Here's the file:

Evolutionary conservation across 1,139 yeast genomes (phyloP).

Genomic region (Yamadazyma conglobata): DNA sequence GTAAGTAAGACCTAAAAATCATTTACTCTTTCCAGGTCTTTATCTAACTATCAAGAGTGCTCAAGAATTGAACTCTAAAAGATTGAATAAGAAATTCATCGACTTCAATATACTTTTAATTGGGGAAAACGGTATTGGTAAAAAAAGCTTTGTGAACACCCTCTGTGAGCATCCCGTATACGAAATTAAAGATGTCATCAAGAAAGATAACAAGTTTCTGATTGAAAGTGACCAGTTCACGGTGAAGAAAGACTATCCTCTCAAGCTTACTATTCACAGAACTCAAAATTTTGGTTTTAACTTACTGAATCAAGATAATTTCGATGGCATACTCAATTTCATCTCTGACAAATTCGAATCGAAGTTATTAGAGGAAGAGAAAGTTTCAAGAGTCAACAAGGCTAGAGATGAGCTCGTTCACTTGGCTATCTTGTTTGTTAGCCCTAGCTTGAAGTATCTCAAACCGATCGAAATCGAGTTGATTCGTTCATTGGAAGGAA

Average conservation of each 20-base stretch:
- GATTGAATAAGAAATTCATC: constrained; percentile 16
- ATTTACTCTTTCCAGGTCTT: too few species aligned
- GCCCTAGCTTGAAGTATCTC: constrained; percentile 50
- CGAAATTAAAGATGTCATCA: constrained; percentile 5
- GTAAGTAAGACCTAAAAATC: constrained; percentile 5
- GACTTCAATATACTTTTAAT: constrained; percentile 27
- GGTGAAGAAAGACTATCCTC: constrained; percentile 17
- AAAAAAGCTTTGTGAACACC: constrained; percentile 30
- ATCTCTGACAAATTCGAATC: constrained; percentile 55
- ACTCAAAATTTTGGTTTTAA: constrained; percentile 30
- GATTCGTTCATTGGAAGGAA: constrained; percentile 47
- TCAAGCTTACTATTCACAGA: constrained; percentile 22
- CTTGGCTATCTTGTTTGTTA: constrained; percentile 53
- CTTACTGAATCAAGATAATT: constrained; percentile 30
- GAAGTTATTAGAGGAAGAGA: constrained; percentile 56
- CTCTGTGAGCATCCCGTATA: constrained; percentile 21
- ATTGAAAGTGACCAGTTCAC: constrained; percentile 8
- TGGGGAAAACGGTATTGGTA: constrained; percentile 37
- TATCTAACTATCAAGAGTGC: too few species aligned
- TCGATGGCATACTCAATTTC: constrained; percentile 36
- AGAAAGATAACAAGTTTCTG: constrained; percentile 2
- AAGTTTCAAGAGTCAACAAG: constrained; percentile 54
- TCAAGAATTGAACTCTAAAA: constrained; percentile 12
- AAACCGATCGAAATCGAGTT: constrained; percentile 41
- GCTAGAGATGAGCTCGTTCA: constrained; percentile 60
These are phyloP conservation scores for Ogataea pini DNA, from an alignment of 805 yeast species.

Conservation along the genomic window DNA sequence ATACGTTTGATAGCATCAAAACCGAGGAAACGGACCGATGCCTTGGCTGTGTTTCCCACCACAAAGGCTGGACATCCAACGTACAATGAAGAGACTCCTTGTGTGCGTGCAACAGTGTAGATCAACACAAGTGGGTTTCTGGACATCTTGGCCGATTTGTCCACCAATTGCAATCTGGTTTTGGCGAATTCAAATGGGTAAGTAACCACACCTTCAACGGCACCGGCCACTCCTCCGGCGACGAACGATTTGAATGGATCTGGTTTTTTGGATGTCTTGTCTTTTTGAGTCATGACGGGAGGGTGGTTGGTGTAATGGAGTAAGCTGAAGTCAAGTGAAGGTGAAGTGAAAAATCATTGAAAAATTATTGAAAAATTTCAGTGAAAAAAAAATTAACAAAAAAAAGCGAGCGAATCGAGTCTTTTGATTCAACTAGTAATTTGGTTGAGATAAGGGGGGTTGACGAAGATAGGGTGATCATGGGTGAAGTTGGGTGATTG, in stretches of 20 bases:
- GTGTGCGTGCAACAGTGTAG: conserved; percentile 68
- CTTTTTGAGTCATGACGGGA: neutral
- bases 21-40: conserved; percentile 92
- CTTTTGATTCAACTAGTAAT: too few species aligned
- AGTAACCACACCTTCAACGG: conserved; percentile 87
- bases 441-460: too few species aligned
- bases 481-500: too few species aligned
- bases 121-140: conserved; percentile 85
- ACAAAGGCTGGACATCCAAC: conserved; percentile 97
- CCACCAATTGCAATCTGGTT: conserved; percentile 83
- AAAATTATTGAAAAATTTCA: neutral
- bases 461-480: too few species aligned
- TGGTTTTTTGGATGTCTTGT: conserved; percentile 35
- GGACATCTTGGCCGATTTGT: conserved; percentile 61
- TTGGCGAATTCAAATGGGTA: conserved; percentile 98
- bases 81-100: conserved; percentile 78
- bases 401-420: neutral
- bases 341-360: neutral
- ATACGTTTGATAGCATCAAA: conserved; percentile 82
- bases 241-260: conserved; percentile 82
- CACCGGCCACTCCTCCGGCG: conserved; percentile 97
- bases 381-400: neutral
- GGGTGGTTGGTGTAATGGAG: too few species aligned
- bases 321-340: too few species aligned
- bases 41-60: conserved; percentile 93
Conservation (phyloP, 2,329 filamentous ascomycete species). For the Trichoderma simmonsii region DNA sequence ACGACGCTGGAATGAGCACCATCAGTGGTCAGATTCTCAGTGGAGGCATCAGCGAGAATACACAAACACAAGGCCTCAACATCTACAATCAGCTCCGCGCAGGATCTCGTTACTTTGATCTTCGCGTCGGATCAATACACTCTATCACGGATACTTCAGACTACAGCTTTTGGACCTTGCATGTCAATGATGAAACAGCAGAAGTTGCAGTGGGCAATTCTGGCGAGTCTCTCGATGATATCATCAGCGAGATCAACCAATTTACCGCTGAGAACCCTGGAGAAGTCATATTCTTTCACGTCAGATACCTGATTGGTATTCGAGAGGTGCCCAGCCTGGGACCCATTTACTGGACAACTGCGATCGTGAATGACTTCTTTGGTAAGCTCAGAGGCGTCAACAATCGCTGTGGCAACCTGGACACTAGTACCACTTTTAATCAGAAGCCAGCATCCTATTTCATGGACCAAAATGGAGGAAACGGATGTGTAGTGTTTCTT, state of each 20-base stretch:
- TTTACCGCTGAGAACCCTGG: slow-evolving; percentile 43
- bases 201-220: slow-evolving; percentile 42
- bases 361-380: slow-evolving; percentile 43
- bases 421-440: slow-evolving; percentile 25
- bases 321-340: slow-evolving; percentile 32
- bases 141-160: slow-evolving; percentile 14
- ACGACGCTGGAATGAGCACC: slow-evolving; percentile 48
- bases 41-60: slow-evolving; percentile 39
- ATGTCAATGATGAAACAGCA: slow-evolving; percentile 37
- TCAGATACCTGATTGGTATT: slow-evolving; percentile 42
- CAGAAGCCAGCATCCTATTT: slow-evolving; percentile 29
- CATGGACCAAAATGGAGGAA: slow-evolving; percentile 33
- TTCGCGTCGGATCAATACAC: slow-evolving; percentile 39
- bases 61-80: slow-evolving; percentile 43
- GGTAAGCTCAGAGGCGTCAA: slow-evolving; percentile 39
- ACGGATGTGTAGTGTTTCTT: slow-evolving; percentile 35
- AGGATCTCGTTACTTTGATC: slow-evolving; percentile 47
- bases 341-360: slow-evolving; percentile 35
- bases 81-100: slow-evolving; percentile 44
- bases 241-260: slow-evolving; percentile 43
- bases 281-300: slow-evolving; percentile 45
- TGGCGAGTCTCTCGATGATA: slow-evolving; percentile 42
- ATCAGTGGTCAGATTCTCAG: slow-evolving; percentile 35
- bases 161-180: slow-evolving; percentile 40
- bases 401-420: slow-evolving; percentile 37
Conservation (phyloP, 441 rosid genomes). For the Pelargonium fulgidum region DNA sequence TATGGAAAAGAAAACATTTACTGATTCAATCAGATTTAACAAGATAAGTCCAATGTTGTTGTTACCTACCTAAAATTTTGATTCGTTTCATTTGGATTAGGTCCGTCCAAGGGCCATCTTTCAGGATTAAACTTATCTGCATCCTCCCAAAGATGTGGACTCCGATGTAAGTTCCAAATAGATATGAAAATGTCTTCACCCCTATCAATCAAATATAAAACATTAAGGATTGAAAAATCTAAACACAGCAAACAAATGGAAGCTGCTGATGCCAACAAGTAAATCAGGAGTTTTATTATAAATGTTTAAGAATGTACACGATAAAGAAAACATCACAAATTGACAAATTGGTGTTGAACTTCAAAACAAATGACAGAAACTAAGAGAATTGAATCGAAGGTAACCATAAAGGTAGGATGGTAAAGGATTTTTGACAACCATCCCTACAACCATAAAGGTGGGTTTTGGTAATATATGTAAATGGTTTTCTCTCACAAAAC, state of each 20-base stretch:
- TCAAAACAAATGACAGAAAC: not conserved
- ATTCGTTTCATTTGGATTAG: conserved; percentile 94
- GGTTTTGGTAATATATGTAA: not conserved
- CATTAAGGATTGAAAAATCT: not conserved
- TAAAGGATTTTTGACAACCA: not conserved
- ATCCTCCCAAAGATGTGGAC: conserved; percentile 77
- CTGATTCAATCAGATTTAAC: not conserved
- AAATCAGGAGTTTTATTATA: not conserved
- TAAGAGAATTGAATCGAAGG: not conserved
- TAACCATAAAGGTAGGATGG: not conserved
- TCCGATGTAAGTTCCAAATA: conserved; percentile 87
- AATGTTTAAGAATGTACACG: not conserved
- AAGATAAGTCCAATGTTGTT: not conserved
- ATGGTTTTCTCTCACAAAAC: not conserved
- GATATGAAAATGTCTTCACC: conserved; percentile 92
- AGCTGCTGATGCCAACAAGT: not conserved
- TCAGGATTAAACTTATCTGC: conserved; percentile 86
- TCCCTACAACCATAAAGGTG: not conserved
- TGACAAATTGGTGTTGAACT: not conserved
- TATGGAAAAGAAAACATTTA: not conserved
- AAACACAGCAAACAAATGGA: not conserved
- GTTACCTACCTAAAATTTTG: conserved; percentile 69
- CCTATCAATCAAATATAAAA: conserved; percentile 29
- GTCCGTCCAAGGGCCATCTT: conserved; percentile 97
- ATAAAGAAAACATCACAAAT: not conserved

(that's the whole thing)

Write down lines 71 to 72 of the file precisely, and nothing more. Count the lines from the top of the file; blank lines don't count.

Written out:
- GGTAAGCTCAGAGGCGTCAA: slow-evolving; percentile 39
- ACGGATGTGTAGTGTTTCTT: slow-evolving; percentile 35